Stanescu and Ievchuk, ‘Alexa, Where Is My Private Data? Unanswered Legal and Ethical Questions Regarding Protection and Sharing of Private Data Collected and Stored by Virtual Private Assistants’

Abstract
Virtual assistants are a constant presence in our day to day life. Fast technological advancements have increased their usage and capabilities. Depending on the provider, these assistants now know our daily schedule, plan our doctor appointments, do our shopping, play our music lists, control our smart devices/houses, make phone-calls and record our conversations. However, the entire amount of private data is collected and stored on cloud, on private companies’ servers, over which users of virtual assistants do not have adequate control. At the same time, the question of ownership over collected private data is still debated upon, while security of private data is entirely handled by the companies, thus putting users in considerable risk. The paper’s starts from issues related to the collection and storage of personal communications through virtual assistants, as emphasized by the recent Bates case in the US, where the police sought to seize information captured by an Amazon Echo device in connection to an alleged crime. Left without a decision due to the criminal investigation being dropped, the case unveils significant legal and ethical questions that are relevant also for the EU, regarding ownership of collected data, third party access to it (with or without a court order) and the usage of such data in relation to protection of public interests (such as prevention or solving of a crime). The paper further assesses the compatibility of virtual assistants cloud services – such as Alexa (Amazon), Siri (Apple), Cortana (Microsoft) or Home (Google) – with personal data protection requirements imposed in the European Union (EU). Based on the terms and conditions applicable to data collected and stored on cloud by virtual assistants coupled with a discussion of the problems raised by the US Bates’ Echo case, the paper argues that although in appearance such services protect private data, there are still unanswered concerns regarding non-customer third parties.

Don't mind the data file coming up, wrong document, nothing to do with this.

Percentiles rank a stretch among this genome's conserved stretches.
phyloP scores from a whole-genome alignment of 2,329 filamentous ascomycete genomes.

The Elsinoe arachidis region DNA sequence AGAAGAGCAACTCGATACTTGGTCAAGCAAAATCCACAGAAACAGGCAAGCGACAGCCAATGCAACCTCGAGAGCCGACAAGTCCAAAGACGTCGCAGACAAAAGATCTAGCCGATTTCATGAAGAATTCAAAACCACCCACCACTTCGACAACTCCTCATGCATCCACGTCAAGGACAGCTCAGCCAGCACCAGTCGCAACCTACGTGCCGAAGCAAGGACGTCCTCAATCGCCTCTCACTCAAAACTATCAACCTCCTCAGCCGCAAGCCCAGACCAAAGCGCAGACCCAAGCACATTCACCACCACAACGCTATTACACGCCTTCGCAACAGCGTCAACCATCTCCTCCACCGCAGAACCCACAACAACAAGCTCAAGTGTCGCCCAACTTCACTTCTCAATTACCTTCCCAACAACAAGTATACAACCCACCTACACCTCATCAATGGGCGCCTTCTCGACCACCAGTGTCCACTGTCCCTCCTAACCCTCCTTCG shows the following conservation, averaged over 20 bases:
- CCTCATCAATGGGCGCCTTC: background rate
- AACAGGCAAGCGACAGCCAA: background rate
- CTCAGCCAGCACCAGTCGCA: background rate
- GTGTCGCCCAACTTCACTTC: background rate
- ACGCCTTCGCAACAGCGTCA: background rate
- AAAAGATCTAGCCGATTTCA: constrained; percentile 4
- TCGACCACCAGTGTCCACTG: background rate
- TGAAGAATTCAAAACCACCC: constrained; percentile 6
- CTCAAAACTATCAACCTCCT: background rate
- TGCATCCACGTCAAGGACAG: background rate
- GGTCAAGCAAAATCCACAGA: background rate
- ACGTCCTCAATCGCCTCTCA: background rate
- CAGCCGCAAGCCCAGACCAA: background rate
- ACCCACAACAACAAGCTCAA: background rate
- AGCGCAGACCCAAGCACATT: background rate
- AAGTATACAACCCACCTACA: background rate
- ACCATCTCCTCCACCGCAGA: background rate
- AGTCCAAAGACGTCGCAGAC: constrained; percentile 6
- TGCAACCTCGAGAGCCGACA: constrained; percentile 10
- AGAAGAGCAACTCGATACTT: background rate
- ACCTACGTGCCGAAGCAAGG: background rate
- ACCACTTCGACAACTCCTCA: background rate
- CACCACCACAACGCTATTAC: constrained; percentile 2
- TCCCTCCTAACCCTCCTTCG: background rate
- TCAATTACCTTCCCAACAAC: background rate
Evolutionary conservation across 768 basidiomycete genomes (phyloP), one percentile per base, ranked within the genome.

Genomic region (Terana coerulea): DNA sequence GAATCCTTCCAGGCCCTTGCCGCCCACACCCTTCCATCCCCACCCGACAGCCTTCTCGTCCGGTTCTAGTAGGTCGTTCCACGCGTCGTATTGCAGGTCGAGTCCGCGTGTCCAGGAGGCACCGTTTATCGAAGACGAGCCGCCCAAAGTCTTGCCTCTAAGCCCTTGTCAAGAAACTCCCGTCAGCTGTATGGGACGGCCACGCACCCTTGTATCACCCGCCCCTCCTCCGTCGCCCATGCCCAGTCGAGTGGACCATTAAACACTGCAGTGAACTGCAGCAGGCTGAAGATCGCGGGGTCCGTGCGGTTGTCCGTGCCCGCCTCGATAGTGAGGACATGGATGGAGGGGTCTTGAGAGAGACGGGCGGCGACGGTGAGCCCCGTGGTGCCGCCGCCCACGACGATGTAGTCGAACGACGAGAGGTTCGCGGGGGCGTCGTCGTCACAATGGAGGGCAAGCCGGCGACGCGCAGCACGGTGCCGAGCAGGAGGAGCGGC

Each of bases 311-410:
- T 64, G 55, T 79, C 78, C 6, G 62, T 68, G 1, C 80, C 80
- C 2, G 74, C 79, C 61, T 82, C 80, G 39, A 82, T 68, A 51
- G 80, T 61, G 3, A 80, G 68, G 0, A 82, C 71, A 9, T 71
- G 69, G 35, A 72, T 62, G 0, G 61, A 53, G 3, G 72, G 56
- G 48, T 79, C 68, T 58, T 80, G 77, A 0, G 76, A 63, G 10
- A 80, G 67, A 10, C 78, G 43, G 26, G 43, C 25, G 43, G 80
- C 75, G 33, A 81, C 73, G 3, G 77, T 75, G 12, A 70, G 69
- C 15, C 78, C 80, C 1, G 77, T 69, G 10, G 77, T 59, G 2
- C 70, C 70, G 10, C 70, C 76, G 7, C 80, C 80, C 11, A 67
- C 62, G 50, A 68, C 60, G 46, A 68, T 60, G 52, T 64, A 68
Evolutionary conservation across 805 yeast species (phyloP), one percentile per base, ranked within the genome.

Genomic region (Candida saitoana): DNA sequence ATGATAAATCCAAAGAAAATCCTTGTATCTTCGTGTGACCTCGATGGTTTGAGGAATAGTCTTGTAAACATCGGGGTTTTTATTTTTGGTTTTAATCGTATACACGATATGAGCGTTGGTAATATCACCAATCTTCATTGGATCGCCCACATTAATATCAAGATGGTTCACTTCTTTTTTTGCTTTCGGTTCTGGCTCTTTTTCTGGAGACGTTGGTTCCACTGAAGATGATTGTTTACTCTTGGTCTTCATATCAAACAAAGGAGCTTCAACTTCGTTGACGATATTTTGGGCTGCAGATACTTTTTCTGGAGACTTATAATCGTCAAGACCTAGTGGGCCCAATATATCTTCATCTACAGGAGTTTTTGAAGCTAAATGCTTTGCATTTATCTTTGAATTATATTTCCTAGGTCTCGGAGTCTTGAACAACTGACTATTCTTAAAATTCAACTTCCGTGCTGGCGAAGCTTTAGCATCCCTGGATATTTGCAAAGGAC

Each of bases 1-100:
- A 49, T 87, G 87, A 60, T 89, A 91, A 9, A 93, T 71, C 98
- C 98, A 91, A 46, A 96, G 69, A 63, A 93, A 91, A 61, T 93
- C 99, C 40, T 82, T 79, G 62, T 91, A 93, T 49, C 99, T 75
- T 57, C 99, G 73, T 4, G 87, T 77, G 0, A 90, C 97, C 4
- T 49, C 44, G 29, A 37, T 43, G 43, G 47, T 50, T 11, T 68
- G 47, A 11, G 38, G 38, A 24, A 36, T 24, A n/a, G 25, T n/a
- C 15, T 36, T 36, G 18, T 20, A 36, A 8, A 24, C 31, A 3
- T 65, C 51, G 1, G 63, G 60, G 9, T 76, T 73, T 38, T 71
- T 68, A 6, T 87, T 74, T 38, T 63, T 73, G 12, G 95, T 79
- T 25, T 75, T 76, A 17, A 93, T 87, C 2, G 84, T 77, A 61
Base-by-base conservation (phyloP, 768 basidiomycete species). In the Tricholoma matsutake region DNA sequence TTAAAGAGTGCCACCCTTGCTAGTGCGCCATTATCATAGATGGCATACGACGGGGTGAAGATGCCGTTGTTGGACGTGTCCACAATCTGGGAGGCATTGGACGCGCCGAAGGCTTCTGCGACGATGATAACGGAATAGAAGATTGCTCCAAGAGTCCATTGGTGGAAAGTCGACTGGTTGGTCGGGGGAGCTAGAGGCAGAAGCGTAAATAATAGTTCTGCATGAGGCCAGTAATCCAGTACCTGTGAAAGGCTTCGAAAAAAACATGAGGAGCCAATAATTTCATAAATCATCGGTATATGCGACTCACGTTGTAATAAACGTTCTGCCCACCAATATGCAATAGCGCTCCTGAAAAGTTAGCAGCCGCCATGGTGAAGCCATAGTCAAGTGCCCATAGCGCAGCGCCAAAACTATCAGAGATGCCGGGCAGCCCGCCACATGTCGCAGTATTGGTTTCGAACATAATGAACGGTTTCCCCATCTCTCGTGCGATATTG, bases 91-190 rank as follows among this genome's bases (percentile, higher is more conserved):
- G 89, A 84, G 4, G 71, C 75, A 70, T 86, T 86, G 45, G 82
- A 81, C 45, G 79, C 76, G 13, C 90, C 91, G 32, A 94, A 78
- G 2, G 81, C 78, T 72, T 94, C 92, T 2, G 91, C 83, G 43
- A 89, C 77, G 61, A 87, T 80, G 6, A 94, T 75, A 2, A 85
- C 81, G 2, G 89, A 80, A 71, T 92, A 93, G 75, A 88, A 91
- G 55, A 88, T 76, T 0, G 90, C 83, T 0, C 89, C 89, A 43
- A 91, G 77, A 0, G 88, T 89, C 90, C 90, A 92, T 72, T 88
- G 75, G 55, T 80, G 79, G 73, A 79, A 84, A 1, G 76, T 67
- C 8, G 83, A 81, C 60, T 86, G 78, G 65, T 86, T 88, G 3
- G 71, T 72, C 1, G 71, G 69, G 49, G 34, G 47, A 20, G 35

Stanescu, Catalin Gabriel and Ievchuk, Nataliia, Alexa, Where Is My Private Data? Unanswered Legal and Ethical Questions Regarding Protection and Sharing of Private Data Collected and Stored by Virtual Private Assistants (May 3, 2018). 6th International Conference of PhD Students and Young Researchers, Digitalization in Law, conference Papers, 3-4 May 2018, Vilnius University Faculty of Law, Vilnius, Lithuania.

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